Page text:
In 2015, an amendment was introduced which completely replaced section 36 of the Arbitration and Conciliation Act, and the automatic stay of awards was done away with because the courts used to take a lot of time to deal with matters related to setting aside of arbitral awards, thus making the whole process ineffective. As per the 2015 amendment, the aggrieved party needs to file a separate application to seek a stay of the arbitral award, and while granting a stay the court must write down or record its reasons. Further, if the court had to consider stay applications for arbitral awards involving money, then the provision for grant of stay of a money decree mentioned in the Civil Procedure Code, 1908 shall be applicable. In the case of BCCI v. Kochi Cricket (P.) Ltd. & Ors., the hon’ble supreme court provided a clarification regarding the application of amended section 36 of Indian Arbitration and Conciliation Act. It was stated that the amended section 36 of the Arbitration Act shall be retrospectively applicable to any application filed in relation to section 34 of the Arbitration Act prior to and pending on 23rd October 2015 and after. Thus, the concept of automatic stay of arbitral awards was done away with by the 2015 amendment and the BCCI judgement.
It was felt by everyone that the BCCI case had ended the debate regarding the automatic stay of arbitral award, but this debate was again triggered by the Arbitration and Conciliation Act amendment in the year 2019. Through this amendment, section 87 was introduced, which provided that 2015 amendment shall be applicable to arbitral or related court proceedings which were initiated on or after the date of commencement, i.e., 23rd October 2015. It meant that the unconditional stay on arbitral awards shall be applicable only on the arbitration proceedings which were commenced before 23rd October 2015. Thus, it implied that 2015 amendment shall have prospective application and the BCCI judgement was accordingly overruled.
But the 2019 amendment was itself overruled by the decision rendered in the case of Hindustan Construction Company v Union of India. It was stated by the hon’ble supreme court that by inserting section 87 in the Arbitration Act, automatic stays on arbitral awards resurrected and became permissible irrespective of the day on which the arbitration proceedings or related court matters were initiated with regard to setting aside of arbitral award under section 34 of the Arbitration Act. This resulted in delays and totally defeated the purpose and objective mentioned in the 2015 amendment. These unnecessary delays deny the award debtors from enjoying the benefits of arbitral award and they might also face the threat of insolvency due to lack of funds to pay their creditors. Therefore, it was ruled by the hon’ble supreme court that section 87 of the Arbitration Act was manifestly arbitrary under article 14 of the Indian Constitution of India and hence it was declared unconstitutional.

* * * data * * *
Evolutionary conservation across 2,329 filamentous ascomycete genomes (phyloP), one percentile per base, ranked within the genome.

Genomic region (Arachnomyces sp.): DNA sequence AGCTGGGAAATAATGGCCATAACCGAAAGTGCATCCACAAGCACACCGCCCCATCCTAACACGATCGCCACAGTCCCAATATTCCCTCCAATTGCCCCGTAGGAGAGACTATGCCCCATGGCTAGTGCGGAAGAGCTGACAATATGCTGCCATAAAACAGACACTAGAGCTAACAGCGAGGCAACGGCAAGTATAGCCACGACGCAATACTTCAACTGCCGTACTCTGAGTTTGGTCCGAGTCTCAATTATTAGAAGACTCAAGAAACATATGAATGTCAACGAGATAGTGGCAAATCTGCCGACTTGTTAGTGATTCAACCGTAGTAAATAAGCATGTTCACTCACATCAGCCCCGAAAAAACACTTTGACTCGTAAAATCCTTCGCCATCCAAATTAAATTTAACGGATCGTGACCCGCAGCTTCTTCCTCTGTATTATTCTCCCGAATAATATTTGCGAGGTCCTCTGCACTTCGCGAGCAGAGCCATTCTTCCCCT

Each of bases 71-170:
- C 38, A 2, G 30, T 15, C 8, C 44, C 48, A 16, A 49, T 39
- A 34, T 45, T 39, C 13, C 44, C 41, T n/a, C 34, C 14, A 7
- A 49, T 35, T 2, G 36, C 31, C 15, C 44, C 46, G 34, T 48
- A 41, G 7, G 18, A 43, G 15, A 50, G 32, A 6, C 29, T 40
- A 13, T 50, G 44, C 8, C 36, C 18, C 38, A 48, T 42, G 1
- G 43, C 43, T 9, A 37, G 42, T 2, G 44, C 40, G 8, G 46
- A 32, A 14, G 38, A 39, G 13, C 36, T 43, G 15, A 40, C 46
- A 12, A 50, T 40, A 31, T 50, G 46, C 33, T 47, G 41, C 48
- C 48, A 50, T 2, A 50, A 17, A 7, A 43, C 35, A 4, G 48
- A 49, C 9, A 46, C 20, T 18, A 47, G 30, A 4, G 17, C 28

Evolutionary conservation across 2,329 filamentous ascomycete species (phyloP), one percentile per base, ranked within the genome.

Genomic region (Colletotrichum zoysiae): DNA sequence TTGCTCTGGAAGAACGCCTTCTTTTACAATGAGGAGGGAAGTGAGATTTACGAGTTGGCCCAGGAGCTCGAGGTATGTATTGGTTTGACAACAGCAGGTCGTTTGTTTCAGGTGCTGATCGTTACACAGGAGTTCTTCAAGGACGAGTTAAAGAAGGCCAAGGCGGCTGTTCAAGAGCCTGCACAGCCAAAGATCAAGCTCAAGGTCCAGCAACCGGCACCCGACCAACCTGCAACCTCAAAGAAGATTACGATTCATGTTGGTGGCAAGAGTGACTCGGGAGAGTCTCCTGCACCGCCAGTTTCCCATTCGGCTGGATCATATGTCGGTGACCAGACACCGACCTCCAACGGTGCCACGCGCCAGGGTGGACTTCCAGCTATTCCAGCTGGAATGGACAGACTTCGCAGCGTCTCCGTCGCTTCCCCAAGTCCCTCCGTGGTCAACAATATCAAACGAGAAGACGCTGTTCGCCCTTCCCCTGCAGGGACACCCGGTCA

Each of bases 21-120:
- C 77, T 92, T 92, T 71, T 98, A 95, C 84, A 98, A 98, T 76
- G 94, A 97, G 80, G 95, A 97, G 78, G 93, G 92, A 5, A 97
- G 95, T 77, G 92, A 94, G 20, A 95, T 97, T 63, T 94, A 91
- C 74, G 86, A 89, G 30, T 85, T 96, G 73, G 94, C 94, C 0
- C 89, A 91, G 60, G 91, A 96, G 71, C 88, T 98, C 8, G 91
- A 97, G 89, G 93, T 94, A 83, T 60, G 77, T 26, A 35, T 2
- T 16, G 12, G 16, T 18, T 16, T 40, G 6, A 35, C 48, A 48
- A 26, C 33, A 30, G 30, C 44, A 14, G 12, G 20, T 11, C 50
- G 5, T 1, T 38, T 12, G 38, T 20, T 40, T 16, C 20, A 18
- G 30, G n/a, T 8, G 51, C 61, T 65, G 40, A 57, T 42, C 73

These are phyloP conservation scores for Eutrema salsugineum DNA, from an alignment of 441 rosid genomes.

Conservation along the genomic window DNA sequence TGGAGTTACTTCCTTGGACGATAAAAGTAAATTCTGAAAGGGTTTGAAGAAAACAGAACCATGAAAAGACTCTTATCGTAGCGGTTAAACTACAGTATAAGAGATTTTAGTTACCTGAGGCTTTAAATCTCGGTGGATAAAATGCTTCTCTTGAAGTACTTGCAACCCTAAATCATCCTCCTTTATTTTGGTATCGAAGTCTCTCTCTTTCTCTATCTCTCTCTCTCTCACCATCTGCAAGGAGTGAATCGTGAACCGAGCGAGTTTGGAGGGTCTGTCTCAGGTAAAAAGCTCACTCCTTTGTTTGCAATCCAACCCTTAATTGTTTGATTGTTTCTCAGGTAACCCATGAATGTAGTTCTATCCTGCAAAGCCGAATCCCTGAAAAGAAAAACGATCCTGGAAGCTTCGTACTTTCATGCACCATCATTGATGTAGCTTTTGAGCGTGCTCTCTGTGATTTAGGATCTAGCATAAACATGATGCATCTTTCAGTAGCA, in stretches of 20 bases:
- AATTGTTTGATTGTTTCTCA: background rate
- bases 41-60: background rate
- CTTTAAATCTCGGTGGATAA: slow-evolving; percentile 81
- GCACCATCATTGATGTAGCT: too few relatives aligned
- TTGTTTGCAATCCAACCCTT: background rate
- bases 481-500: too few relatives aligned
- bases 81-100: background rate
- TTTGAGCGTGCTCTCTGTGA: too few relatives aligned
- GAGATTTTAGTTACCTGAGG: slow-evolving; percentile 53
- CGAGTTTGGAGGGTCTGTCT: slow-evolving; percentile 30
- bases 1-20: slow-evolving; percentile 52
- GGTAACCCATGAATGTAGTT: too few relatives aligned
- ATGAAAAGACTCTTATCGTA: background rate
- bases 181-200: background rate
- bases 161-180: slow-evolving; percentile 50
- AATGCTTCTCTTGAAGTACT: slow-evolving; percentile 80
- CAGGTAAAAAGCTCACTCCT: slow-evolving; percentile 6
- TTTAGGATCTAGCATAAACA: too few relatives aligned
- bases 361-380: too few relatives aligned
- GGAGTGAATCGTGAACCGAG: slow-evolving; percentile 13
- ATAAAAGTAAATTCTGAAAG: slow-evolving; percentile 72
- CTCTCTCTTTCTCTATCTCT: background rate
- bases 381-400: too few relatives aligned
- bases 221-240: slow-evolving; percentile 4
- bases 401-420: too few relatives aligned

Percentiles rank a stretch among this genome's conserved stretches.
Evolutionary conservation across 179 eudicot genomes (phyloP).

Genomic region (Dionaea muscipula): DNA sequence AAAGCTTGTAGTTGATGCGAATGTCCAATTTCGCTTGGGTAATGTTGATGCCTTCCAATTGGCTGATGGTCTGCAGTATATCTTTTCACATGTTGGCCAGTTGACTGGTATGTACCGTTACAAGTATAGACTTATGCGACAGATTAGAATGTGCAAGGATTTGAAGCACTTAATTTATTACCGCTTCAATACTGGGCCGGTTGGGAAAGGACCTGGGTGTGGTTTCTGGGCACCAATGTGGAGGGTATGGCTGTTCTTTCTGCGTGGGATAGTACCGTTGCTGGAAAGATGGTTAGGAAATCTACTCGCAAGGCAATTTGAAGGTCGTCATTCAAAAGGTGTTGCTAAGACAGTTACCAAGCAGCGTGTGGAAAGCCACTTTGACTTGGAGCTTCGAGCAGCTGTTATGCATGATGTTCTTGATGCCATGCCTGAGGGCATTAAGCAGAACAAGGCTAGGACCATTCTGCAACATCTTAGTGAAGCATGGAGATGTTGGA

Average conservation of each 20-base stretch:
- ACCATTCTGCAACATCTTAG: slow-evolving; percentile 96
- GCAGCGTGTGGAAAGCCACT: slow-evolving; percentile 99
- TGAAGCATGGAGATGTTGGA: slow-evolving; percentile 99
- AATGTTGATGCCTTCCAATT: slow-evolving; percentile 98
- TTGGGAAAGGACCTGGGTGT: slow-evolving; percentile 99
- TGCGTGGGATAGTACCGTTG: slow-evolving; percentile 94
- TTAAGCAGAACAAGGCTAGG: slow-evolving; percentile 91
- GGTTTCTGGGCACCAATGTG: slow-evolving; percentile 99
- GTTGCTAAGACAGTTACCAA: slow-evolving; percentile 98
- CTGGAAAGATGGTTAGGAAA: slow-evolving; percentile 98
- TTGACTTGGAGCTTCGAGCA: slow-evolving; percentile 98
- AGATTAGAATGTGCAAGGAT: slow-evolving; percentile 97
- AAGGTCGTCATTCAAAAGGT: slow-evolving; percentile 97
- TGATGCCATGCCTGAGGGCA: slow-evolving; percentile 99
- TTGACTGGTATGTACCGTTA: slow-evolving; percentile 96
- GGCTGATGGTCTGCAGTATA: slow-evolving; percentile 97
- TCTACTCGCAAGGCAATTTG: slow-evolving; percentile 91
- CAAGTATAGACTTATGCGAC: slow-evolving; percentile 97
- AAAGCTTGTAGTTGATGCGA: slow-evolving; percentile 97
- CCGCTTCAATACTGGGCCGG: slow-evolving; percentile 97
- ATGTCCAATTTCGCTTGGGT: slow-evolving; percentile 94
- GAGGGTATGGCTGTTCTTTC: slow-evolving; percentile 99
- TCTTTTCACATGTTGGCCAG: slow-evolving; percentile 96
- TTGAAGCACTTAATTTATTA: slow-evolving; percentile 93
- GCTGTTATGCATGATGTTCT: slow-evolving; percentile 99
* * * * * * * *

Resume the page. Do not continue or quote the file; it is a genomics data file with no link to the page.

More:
To further explain the disadvantages of allowing unconditional stay on arbitral awards, the hon’ble supreme court in the case of Pam Developments Private Limited. v. State of West Bengal, reiterated that:
Arbitration proceedings are essentially alternate dispute redressal system meant for early/quick resolution of disputes and in case a money decree award as passed by the Arbitrator against the Government is allowed to be automatically stayed, the very purpose of quick resolution of dispute through arbitration would be defeated as the decree holder would be fully deprived of the fruits of the award on mere filing of objection under Section 34 of the Arbitration Act.
To overrule the judgement passed in the case of Hindustan Construction Company and to counter the restraint on unconditional stay on arbitral awards even if the award is pending disposal under section 34, the following exception was inserted via the 2020 ordinance amendment: “that the above proviso shall apply to all court cases arising out of or in relation to arbitral proceedings, irrespective of whether the arbitral or court proceedings were commenced prior to or after the commencement of the Arbitration and Conciliation (Amendment) Act, 2015.”
In the case of Kishor Shah v. Urban Infrastructure Trustees Limited, the hon’ble high court of Bombay laid down the proper approach a court must comply with in dealing with applications under section 36 of Arbitration and Conciliation Act. Unconditional stays of arbitral awards cannot be considered as the norm. It is mentioned under section 36(3) of the Indian Arbitration and Conciliation Act that when an arbitral award is put on a stay, there must be proper reasons stated to permit such stay orders. The provisions regarding “money decree[s]” stated in the CPC must also be given due regard. The court however also stated that section 36 of Arbitration does not indicate that unconditional stay on arbitral award is impermissible. It completely depends on the facts and circumstances of the case. The hon’ble court made a reference to Order 41 Rule 5 (2) of CPC, which states that “[w]here an application is made for stay of execution of an appealable decree before the expiration of the time allowed for appealing therefrom, the Court which passed the decree may on sufficient cause being shown order the execution to be stayed.” But for allowing such an unconditional stay by the appellate court, a strong and exceptional case must be made as stated in Order 41 Rule 5 (3). It was stated by the hon’ble court that: